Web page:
FIG. 6 shows detailed structure of the position detector 30A. The terminal voltages V1, V2, and V3 that occur at one terminal of each of the three-phase windings 11, 12, and 13 are respectively input into the input terminals of the voltage comparison circuits 35, 36, and 37 via the input resistors 31, 32, and 33. A center tap voltage Vci, which is a pseudo-center tap voltage of the terminal voltages V1, V2, and V3 that occur in one terminal of the three-phase windings 11, 12, and 13, is input into the other input terminal of each of the voltage comparison circuits 35, 36, and 37. The pseudo-center tap voltage Vci is generated by connecting resistors 34A, 34B, and 34C to the terminal voltages V1, V2, and V3, respectively, and commonly connecting one terminal of each of the resistors 34A, 34B, and 34C. The voltage comparison circuits 35, 36, and 37 directly compare the terminal voltages V1, V2, and V3, which occur in one terminal of the three-phase windings 11, 12, and 13, with the pseudo-center tap voltage Vci. Circuit structure subsequent to the voltage comparison circuits 35, 36, and 37 is identical to that of the first embodiment, and rotational position detection is performed using only the terminal voltages V1, V2, and V3 that occur in one terminal of each of the three-phase windings 11, 12, and 13.

With the described structure, it is sufficient for three voltages to be input into the position detector 30A, specifically, the terminal voltages V1, V2, and V3 that occur in one terminal of each of the three-phase windings 11, 12, and 13. This is one less input voltage than in the motor driver of the first embodiment. In other words, the motor driver can be constructed with one less wire from the center tap voltage to the position detector 30A and one less terminal.

Third Embodiment

FIG. 7 shows the structure of the motor driver of the third embodiment.

The structure shown in FIG. 7 differs from that shown in FIG. 1 in that it additionally includes a rotation speed judgment unit 70.

The detection pulse signal FG from the position detector 30 is input into the rotation speed determination unit 70, and the rotation speed determination unit 70 determines the rotation speed of the disc 1 and the rotor 10 using the position detection pulse signal FG. When the rotation speed of the disc 1 and the rotor 10 is determined to be at least a predetermined speed, the rotation speed determination unit 70 outputs a high level rotation speed determination signal NS. Note that the structure for judging the rotation speed of the disc 1 and the rotor 10 is not limited to being a structure in which the position detection pulse signal FG is used in the judgment. Any other structure by which the rotation speed can be judged is possible.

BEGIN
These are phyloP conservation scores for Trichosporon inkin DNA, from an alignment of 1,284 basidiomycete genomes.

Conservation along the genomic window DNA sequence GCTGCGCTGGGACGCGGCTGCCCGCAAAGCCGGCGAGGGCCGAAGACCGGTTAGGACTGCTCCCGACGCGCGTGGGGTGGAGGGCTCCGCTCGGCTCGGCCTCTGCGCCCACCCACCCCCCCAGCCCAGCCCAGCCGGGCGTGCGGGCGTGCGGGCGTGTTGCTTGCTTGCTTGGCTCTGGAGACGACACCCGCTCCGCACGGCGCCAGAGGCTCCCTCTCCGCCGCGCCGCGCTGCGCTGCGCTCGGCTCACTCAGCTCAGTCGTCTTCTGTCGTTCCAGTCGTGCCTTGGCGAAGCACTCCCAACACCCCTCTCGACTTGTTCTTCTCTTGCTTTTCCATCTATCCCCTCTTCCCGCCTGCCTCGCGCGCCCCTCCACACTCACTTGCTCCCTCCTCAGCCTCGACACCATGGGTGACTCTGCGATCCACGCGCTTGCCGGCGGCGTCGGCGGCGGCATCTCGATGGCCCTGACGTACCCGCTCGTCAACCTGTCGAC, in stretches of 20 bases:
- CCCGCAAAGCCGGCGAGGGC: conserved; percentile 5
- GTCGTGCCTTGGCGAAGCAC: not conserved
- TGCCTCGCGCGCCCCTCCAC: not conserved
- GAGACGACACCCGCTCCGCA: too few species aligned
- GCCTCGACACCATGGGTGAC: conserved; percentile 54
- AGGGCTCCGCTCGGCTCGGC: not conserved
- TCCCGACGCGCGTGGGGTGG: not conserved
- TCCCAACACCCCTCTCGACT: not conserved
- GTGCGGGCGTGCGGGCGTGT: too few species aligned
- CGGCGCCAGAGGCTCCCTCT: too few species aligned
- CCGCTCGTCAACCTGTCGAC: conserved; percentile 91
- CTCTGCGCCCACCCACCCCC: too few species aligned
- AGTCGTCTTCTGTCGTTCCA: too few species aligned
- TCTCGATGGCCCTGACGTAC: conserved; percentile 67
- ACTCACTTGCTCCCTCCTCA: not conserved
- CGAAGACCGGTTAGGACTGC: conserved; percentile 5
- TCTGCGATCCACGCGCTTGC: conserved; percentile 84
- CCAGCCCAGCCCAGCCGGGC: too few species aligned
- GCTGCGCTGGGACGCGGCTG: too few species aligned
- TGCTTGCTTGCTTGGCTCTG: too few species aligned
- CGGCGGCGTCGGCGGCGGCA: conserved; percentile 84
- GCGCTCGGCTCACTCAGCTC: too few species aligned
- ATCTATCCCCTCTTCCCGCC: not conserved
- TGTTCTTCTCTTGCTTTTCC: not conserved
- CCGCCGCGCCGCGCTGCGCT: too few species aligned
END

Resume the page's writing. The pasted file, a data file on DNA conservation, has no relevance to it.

FIG. 8 shows detailed structure of the switcher 50. The basic structure is the same as that in the motor driver of the first embodiment. The rotation speed determination signal NS is input into the forced-off signal generator 53, the switching controller 52, and the mask signal generator 116. Here, “first position detection mode” is used to refer to a detection mode used when the level of the rotation speed determination signal NS is low, in other words, position detection during a period from initial startup through to when rotation speed of the disc 1 and the rotor 10 reaches the predetermined rotation speed. Furthermore, “second position detection mode” is used to refer to a detection mode used when the level of the rotation speed determination signal NS is high, in other words, position detection while the rotation speed of the disc 1 and the rotor 10 is at least the predetermined rotation speed.

FIG. 9 shows the relationship between waveforms of signals in the switching controller 52 in first position detection mode. In first position detection mode, the forced-off signal generator 53 outputs the forced-off signal Wo. Therefore, the PWM signal Wp is an AND output of the basic PWM signal Wb and the forced-off signal Wo. The upper power transistors 21, 22, and 23 of the power supplier 20 perform PWM operation, which includes forced-off operation, according to this PWM signal Wp. Meanwhile, the mask signal generator 116 outputs a mask signal Wm that masks during all segments other than the forced-off segment, and also masks for a first predetermined period Ta after the forced-off segment (This is the same as in the first embodiment.). In other words, position detection is possible only in a segment X, which is the forced-off segment A with the exclusion of the first predetermined period Ta. Note that the forced-off segment A must be set to be longer than the first predetermined period Ta that proceeds forced off (A>Ta).